Convergence of human genetics and animal studies: Gene therapy for X-linked retinoschisis

Ronald A. Bush, Lisa L. Wei, Paul A. Sieving

Research output: Contribution to journalArticlepeer-review

Abstract

Retinoschisis is an X-linked recessive genetic disease that leads to vision loss in males. Xlinked retinoschisis (XLRS) typically affects young males; however, progressive vision loss continues throughout life. Although discovered in 1898 by Haas in two brothers, the underlying biology leading to blindness has become apparent only in the last 15 years with the advancement of human genetic analyses, generation of XLRS animal models, and the development of ocular monitoring methods such as the electroretinogram and optical coherence tomography. It is now recognized that retinoschisis results from cyst formations within the retinal layers that interrupt normal visual neurosignaling and compromise structural integrity. Mutations in the human retinoschisin gene have been correlated with disease severity of the human XLRS phenotype. Introduction of a normal human retinoschisin cDNA into retinoschisin knockout mice restores retinal structure and improves neural function, providing proof-of-concept that gene replacement therapy is a plausible treatment for XLRS.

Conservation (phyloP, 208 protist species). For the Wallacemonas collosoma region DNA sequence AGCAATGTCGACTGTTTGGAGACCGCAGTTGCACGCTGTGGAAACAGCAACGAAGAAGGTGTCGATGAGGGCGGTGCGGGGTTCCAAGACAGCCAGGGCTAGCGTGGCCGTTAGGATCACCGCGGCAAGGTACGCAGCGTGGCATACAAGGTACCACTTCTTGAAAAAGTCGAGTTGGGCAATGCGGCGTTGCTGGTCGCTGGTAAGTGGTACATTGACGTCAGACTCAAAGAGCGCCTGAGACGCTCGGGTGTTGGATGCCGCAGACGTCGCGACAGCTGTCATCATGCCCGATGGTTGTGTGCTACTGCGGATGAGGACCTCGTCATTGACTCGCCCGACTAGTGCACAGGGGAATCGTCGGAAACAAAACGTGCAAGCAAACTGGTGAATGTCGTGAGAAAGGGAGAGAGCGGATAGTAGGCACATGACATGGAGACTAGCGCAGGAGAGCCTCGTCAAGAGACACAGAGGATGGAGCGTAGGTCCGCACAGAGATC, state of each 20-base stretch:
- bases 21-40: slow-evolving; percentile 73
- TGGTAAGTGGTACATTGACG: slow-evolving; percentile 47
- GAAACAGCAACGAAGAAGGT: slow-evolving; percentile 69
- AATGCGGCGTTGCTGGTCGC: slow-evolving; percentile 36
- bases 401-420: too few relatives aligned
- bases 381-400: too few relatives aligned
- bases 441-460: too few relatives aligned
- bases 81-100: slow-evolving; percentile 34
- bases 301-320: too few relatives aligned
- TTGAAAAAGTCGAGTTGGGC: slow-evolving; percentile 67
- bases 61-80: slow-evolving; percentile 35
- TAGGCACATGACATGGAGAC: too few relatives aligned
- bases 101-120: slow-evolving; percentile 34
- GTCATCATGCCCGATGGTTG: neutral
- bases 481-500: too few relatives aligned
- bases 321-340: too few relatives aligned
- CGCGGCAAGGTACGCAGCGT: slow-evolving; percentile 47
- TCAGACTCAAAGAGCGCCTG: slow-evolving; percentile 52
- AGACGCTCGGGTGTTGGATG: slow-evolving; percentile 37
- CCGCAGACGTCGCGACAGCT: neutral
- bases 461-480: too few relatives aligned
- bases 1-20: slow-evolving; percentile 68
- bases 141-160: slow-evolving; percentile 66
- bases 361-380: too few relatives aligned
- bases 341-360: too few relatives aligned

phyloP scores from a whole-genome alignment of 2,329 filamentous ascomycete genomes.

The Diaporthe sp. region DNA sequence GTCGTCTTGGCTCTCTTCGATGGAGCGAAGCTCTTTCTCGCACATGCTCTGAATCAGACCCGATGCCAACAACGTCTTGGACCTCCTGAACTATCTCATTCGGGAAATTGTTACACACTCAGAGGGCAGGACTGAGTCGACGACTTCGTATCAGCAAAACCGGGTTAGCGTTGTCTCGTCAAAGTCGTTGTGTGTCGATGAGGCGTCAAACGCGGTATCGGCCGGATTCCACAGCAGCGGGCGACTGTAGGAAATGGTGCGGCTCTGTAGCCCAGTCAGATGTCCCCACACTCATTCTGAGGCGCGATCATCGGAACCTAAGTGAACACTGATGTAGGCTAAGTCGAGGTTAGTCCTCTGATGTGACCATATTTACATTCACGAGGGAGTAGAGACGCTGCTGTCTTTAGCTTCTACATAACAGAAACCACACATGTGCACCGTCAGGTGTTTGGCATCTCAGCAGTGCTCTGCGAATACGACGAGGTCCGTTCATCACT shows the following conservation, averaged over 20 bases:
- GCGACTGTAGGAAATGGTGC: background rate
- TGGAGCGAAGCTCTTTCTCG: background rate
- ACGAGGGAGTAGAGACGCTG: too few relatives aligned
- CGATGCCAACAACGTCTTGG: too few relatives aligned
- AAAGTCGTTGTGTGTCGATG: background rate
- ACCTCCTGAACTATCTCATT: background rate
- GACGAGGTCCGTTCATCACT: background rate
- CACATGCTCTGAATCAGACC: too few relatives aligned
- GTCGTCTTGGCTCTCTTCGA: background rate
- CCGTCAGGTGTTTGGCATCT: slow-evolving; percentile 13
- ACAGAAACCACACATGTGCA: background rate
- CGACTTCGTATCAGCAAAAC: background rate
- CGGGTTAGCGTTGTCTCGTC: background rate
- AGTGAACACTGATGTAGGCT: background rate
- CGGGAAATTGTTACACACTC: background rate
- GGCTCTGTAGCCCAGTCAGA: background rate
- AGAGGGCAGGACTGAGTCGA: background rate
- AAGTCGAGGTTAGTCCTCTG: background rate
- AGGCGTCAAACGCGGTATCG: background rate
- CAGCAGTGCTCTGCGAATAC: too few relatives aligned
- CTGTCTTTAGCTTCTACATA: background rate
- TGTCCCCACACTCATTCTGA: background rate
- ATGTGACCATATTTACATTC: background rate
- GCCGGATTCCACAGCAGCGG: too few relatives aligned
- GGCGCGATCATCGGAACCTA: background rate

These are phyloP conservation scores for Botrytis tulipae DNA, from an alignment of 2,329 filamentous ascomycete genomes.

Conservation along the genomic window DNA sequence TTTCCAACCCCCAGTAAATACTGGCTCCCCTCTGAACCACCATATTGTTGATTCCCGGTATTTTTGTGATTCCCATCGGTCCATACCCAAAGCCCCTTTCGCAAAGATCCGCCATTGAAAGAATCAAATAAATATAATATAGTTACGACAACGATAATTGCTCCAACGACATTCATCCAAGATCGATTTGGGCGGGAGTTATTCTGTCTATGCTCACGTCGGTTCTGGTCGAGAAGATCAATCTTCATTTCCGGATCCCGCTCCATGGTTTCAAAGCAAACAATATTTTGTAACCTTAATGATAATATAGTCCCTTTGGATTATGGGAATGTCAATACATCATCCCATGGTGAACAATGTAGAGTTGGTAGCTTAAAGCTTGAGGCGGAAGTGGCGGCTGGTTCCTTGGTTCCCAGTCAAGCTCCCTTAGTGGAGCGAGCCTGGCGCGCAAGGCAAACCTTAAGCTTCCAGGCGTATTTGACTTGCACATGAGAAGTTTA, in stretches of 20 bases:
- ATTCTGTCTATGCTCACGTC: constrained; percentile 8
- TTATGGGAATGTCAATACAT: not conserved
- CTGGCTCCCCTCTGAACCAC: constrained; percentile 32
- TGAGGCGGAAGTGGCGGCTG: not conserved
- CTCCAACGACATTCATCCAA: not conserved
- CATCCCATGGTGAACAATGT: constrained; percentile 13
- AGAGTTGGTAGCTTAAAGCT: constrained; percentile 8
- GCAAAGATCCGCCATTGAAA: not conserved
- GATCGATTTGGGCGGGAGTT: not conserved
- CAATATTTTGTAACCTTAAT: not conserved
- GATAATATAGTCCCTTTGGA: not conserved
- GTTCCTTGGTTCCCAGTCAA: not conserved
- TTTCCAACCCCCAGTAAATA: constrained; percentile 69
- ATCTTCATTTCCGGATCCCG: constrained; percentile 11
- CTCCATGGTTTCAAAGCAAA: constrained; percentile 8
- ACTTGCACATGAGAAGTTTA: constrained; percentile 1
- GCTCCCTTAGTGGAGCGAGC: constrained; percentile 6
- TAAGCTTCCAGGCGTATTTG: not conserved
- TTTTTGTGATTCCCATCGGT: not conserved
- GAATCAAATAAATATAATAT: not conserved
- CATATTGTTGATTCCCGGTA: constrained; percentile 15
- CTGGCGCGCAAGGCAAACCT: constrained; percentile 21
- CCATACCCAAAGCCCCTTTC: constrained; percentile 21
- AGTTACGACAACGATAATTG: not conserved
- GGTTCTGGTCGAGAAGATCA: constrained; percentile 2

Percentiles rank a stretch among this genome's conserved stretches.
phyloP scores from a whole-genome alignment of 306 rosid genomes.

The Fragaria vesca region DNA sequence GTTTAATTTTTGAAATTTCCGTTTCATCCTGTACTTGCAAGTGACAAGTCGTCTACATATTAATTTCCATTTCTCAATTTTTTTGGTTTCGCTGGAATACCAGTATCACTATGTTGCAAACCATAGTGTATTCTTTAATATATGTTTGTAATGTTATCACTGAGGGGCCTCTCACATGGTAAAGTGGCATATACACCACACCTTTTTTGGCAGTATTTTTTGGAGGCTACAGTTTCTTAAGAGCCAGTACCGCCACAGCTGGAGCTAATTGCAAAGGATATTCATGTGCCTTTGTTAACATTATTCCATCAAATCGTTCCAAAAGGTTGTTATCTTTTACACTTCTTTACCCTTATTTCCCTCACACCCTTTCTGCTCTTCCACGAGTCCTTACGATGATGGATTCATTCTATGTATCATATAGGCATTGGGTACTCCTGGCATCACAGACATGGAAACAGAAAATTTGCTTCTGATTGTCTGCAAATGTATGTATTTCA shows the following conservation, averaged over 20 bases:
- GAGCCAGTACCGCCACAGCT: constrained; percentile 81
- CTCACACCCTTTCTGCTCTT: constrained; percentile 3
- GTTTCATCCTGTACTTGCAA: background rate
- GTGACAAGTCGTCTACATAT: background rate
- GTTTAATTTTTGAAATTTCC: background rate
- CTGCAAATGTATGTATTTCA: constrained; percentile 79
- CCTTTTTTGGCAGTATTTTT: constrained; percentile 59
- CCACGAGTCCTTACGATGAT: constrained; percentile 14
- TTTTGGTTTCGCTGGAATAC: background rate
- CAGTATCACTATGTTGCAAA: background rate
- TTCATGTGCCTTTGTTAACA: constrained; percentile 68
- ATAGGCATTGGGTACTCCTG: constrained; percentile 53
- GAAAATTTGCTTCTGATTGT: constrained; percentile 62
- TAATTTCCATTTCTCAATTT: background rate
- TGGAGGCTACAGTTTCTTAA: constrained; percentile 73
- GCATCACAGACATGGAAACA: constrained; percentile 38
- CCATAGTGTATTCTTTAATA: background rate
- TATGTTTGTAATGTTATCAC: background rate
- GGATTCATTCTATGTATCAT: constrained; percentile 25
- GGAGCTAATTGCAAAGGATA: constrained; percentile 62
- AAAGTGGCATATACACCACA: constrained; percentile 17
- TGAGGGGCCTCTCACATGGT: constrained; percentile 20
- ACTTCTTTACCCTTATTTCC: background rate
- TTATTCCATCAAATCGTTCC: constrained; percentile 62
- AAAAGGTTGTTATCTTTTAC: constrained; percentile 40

Original languageEnglish (US)
Article numbera017368
Pages (from-to)1-13
Number of pages13
JournalCold Spring Harbor Perspectives in Medicine
Volume5
Issue number8
DOIs
StatePublished - Aug 1 2015
Externally publishedYes

ASJC Scopus subject areas

  • Biochemistry, Genetics and Molecular Biology(all)

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